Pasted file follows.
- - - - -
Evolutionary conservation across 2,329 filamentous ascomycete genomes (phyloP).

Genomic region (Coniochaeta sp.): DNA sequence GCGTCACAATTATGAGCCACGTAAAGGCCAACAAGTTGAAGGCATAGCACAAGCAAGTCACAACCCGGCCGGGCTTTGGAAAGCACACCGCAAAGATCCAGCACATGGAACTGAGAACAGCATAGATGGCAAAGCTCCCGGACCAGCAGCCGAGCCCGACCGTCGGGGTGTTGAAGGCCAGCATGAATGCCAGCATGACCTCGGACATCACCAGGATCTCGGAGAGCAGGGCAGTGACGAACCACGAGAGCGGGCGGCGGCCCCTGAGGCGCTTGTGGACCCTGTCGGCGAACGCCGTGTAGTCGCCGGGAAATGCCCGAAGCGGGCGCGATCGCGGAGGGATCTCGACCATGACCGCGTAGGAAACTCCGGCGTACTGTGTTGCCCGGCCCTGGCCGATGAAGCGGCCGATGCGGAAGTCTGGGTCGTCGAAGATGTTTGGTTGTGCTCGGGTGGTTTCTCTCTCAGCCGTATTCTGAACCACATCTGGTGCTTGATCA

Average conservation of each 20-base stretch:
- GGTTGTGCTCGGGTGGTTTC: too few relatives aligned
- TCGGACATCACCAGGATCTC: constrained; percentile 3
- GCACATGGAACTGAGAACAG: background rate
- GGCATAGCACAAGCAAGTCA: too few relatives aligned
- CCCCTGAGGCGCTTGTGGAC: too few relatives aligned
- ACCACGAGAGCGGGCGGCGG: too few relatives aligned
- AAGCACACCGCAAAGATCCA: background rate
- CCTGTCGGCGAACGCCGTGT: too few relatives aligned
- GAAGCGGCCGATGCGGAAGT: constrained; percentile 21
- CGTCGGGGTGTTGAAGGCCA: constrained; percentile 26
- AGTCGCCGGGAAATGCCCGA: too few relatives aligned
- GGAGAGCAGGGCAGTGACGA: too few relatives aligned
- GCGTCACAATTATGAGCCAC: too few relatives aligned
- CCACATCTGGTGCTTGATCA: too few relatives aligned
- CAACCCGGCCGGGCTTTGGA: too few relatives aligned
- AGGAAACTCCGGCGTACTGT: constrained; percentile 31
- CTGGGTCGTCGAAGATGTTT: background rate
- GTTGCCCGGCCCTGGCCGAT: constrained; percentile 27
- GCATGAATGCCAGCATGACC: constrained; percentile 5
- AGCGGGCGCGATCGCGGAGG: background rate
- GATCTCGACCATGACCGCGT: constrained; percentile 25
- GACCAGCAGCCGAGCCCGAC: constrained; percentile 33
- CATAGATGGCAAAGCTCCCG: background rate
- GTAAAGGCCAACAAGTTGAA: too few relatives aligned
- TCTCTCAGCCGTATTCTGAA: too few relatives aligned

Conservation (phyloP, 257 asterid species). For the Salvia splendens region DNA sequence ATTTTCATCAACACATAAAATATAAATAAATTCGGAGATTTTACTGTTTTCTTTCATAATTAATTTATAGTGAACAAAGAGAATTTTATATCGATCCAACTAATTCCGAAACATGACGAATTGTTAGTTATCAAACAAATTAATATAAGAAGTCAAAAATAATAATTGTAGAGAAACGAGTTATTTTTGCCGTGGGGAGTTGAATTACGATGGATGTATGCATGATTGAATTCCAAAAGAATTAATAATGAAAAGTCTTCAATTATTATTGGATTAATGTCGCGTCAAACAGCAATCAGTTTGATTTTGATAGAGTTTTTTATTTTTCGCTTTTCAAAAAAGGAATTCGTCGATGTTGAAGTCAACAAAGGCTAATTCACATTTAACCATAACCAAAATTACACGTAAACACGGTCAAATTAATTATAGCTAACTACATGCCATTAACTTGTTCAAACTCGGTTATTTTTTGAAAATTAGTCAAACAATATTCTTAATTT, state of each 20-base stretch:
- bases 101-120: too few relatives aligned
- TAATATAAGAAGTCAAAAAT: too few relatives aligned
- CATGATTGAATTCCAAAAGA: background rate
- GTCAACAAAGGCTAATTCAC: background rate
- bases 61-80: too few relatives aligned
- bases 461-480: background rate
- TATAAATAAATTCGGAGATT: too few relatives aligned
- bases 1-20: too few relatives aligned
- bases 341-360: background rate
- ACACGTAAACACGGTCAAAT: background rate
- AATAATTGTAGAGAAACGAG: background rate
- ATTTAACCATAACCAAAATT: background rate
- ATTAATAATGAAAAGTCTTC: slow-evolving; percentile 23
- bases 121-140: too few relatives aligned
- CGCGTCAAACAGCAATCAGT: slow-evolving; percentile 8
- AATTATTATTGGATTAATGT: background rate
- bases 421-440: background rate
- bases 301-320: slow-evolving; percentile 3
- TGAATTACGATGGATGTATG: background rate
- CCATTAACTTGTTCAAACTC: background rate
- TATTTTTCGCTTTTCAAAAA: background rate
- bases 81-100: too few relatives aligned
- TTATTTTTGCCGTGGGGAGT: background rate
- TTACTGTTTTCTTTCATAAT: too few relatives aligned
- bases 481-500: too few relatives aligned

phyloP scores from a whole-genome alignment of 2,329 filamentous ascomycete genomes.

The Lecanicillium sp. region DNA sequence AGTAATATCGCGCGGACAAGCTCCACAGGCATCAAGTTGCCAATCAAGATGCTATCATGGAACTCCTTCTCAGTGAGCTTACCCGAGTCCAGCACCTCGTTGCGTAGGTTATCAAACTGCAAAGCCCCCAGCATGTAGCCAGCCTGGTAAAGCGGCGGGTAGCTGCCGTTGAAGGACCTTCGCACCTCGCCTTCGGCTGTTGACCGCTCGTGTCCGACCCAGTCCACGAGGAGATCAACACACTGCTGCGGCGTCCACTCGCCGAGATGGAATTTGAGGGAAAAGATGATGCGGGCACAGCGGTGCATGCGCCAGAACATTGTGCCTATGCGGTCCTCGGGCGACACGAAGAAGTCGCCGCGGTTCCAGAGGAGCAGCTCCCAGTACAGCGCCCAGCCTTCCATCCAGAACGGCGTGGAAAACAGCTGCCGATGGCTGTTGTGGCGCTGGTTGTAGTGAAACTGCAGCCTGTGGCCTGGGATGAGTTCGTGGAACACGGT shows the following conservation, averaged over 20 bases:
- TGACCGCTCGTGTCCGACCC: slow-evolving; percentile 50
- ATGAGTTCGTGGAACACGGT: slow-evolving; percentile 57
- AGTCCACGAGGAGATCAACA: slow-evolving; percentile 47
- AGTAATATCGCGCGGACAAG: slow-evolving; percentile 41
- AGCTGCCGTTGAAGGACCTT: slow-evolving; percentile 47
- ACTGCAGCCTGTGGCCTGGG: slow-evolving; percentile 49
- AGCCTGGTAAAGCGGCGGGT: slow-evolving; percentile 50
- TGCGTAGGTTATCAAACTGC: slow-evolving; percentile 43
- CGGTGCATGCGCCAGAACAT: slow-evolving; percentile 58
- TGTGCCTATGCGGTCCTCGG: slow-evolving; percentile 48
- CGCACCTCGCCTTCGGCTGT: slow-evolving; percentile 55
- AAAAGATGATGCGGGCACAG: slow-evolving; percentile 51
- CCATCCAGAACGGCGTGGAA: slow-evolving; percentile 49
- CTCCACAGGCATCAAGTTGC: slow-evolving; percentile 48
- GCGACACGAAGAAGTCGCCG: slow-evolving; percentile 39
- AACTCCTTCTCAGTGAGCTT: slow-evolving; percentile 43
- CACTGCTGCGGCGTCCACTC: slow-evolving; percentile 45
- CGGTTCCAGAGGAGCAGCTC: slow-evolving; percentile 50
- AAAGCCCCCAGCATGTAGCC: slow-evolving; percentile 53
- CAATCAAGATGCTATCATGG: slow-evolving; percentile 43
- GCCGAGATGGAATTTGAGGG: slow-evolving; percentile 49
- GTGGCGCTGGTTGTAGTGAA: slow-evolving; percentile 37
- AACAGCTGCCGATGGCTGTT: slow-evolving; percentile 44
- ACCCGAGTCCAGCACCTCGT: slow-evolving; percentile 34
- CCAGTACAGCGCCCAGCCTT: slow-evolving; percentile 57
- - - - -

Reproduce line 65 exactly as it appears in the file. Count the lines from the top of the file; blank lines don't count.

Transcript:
- CGGTGCATGCGCCAGAACAT: slow-evolving; percentile 58